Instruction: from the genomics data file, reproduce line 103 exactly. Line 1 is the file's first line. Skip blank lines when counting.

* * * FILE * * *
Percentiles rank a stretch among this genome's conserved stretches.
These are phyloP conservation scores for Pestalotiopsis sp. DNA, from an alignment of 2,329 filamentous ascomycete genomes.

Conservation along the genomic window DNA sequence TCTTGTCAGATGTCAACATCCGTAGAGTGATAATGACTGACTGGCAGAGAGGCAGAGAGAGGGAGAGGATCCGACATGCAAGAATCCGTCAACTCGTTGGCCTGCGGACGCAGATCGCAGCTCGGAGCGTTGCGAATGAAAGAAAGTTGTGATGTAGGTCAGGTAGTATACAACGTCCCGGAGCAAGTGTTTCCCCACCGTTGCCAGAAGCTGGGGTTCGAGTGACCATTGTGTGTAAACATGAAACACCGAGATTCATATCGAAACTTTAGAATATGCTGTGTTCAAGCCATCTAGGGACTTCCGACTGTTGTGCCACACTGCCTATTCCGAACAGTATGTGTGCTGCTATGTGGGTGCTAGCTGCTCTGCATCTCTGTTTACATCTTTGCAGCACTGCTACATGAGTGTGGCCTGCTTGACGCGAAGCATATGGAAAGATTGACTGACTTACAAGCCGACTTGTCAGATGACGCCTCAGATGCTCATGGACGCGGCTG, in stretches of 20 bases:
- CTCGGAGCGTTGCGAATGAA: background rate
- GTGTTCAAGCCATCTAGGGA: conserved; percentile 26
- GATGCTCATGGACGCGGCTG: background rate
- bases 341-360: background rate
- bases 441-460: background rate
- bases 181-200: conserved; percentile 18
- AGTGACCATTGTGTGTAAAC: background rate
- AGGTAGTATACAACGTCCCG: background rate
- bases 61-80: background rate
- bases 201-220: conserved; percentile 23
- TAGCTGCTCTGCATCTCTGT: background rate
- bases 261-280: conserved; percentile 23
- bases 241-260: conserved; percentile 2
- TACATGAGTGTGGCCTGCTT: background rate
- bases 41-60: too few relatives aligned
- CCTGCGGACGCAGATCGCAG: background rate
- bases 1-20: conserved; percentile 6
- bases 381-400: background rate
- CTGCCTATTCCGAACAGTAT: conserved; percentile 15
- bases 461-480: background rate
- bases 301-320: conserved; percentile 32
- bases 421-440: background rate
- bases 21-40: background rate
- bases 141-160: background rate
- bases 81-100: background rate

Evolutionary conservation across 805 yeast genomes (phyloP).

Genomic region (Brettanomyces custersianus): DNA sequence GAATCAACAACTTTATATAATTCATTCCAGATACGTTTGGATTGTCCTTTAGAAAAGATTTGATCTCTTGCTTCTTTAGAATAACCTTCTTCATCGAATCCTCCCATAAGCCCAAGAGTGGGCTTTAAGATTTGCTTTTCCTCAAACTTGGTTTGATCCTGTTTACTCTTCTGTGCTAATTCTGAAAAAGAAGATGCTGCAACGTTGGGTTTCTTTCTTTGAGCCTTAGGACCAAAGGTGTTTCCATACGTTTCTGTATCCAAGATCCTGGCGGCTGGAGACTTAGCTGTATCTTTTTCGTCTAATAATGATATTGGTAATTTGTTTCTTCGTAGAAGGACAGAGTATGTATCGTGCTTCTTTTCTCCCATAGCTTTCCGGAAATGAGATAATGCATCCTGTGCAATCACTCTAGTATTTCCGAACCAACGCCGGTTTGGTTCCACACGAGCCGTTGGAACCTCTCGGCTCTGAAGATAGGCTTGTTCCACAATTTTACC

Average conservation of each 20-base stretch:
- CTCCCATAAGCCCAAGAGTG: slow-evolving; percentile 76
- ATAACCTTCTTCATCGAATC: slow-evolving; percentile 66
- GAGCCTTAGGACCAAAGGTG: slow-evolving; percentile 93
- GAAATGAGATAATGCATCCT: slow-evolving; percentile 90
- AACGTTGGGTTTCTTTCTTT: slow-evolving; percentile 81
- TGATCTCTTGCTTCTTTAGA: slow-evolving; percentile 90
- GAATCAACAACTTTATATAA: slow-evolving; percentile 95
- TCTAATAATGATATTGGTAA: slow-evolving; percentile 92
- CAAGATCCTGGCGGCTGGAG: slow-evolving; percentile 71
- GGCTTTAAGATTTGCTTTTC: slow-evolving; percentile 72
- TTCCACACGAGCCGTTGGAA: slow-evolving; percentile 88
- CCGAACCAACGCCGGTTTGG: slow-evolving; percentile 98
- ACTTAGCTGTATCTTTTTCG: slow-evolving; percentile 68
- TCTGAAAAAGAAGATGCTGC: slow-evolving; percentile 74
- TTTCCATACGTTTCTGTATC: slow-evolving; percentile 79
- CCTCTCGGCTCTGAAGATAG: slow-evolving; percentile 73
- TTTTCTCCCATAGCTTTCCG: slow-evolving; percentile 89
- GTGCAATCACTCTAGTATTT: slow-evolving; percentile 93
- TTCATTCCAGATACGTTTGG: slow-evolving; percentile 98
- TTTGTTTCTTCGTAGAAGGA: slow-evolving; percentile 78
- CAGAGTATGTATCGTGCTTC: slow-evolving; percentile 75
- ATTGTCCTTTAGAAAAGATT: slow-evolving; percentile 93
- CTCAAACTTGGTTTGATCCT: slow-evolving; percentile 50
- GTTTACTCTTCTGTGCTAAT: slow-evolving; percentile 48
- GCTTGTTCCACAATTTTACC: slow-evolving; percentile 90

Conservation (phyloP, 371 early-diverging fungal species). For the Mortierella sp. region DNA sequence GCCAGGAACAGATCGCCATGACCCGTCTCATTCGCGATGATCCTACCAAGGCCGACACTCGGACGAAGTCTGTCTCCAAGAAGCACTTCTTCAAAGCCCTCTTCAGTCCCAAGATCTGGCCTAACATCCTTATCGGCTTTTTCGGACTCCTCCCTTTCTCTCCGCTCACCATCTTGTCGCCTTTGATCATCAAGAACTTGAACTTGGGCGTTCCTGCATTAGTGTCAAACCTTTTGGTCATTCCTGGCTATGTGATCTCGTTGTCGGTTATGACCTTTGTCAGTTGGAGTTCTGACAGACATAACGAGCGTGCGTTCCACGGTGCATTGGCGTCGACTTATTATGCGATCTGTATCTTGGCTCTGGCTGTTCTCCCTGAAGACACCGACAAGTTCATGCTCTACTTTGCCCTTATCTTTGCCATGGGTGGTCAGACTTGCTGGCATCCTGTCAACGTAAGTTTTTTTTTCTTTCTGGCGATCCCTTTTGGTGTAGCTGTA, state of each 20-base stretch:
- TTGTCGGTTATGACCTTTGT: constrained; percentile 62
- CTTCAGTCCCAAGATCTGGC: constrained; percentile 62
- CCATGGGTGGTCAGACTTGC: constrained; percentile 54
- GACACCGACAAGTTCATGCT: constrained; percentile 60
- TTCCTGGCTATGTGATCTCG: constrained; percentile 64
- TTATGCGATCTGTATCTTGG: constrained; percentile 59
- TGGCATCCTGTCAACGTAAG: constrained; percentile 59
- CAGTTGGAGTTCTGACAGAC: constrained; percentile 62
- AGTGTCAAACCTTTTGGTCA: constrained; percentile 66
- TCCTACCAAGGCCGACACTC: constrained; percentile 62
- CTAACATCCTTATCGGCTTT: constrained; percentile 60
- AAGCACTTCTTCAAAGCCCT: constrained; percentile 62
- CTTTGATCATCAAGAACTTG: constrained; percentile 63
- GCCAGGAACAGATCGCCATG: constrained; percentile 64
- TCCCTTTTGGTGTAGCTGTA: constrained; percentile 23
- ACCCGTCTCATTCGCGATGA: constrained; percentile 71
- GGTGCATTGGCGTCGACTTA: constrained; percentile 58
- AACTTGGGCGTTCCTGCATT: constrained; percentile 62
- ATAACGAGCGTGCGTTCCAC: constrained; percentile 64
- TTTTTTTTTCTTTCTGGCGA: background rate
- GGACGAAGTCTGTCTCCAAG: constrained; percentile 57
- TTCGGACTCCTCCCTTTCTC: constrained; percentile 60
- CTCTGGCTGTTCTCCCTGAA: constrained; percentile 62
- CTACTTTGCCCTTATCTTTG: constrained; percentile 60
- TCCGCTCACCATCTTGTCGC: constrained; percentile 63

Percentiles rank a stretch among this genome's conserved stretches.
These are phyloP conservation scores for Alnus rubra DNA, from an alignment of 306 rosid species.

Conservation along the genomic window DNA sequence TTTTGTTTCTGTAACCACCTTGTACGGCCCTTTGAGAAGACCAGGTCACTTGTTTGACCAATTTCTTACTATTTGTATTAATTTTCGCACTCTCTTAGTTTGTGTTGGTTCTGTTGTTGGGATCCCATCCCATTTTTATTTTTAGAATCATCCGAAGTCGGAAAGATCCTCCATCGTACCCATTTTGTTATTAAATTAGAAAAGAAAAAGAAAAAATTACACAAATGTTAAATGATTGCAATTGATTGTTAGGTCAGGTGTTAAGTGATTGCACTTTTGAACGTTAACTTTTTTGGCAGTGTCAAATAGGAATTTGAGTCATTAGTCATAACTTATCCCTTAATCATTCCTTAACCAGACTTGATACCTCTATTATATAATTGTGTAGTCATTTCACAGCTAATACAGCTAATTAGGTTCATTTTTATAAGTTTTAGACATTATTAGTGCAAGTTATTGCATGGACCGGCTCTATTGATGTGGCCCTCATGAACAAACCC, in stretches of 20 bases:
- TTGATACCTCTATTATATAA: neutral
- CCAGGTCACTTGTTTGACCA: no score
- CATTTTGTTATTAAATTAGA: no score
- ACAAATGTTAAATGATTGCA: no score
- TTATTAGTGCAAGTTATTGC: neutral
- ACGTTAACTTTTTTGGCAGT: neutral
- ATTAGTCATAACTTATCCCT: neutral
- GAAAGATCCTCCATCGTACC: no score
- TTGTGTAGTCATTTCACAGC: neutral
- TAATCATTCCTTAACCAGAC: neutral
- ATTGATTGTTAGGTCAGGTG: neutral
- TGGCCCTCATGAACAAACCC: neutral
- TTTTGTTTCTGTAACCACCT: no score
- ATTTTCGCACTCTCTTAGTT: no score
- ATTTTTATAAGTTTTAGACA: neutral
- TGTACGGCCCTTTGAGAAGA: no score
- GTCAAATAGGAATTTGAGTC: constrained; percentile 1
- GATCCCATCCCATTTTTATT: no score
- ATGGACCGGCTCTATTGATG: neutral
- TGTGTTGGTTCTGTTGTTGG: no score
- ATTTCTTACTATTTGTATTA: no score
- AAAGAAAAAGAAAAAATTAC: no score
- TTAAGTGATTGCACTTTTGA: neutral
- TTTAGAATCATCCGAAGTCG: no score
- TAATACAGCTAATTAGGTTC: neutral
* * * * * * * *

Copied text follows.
- GATCCCATCCCATTTTTATT: no score